When used correctly, e-collars are effective training aid
One could argue that the electronic collar (also called e-collar, e collar and shock collar) has helped train retrievers more effectively and humanely than any other training aid. Unfortunately, you could also say it has ruined more retrievers than any other training aid. When using an electronic collar to train retrievers, it can be a powerful training aid and when used correctly can dramatically speed the learning curve for your retriever.
Why e collars are great training aids
When used correctly, a dog trained with and electronic collar will thrive and become better adjusted mentally.
It may help to think about your electronic collar as an insurance policy or even a hearing aid. When used correctly, your dog will be corrected the instant he/she chooses to disobey, therefore greatly increasing the understanding of the correction and why. A correction timed closely to an offense helps the dog make the connection and associate the correction to the offense. The result is a more responsive and obedient retriever.
Learn more about the importance of timing in How to train a Labrador Retriever – Tip #7.
Why electronic collars get a bad rap
Many people think of electronic collars as a quick-fix solution for behavior issues. This could not be farther from the truth! If your dog misbehaves and you, in frustration or anger, strap an electronic collar on them and give a correction, that is cruel and unfair. Electronic or shock collars are not a magic pill. Putting one on your dog does not automatically make your dog obedient or erase his behavior issues. And using an electronic collar without proper conditioning is not humane.
Unfortunately, many people still do this.
An electronic collar in the wrong hands can ruin a dog. It can take a happy confident dog and turn him into a cowering, shaking, scared dog, that is constantly wondering when they will be corrected.
In addition, kids should not be allowed to operate electronic collars unless they are mature enough to know its purpose and responsible enough to use restraint. Teaching with an electronic collar requires understanding, patience, and correct timing. Not everyone is able to do it.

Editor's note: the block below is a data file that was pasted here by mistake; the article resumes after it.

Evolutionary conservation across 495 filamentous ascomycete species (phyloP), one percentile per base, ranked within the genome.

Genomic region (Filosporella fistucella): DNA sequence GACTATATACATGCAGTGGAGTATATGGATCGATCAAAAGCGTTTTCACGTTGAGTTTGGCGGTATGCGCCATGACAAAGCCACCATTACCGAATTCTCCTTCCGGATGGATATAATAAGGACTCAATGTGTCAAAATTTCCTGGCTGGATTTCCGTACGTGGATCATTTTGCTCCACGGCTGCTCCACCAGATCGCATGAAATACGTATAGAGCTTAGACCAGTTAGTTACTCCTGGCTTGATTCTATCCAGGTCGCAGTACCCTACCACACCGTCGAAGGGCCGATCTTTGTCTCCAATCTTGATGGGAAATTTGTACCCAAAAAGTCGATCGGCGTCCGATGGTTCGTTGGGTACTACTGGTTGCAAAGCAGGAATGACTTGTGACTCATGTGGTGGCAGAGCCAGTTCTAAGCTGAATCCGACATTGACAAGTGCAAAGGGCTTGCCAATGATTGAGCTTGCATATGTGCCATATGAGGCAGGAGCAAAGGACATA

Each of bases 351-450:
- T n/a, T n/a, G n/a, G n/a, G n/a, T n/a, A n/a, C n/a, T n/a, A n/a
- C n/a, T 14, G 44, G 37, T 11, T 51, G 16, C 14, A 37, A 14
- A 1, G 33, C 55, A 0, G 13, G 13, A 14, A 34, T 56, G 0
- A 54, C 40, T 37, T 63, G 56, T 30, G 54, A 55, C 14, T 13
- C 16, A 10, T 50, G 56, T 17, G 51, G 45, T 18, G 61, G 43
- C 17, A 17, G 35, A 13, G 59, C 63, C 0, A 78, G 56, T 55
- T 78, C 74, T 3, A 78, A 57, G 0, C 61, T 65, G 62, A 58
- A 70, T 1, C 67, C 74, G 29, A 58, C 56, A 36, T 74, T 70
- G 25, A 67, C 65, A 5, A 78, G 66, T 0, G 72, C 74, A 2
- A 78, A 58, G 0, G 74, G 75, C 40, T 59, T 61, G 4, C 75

How to introduce an electronic collar correctly
The first, and most important step, when introducing your dog to an electronic collar is to have your dog wear the collar during training every day for several weeks with no stimulation or correction. Just put the collar on your dog and go train or go for a walk. You don’t even have to turn it on. Just let the dog get used to having the collar on while training.
Note: Companies sell “dummy collars” which are collars that are inactive and incapable of giving a shock. I prefer to use a working collar, but just have it turned off so there is no way you can correct the dog with it. But you should know this option exists.
Proper e collar conditioning – avoiding a collar-wise dog
We do not want the dog to become collar-wise. A collar-wise dog will only listen and obey when the collar is on and/or they are timid and frightened when wearing the collar. This happens when the collar is not introduced properly or is only used to discipline after an offense (i.e. your dog disobeys so you grab the collar and strap it on and use it to discipline him).
To avoid a collar-wise dog you must be consistent. Every time your dog goes out to train, or out for a walk or outside, you put the electronic collar on them. Again, it does not have to be turned on, but it does need to be put on the dog.
Make it a habit. It won’t be long before your retriever will be excited to get the collar on because he or she will associate it with fun. That is what we want. We want the dog to associate the collar with fun, getting trained or getting exercise.
At Otter Tail Kennels, starting on day-one of training, the retrievers have an electronic collar put on them. It is enjoyable to watch them jump out of the dog truck and come up to me and immediately sit, waiting with expectant eyes for the collar to be put on them. They know that once it is on the fun begins!
Beginning e-collar training for retrievers
After a few weeks of conditioning, where your dog is wearing the collar with no corrections, then it is time to start introducing e-collar for corrections.
Teach then enforce
The key to using an electronic collar correctly is teaching the command first, without using the e-collar. The e-collar should never be the first form of pressure.
Follow this type of progression:
Step 1- Start with the SIT command. Teach your retriever SIT using treats or by pushing down on their behind and pulling up on the lead. Once your dog understands the command and is fairly reliable, move to Step 2.
Step 2 – Continue teaching SIT but now add more pressure. This can be done using a heeling stick and tapping them on the behind if they don’t SIT on command. Or, you can use a sharp tug on a chain collar attached to a lead.
Once you are confident your dog understands the command and is handling the pressure well, then, and only then, can you move to Step 3, using the electronic collar for enforcement.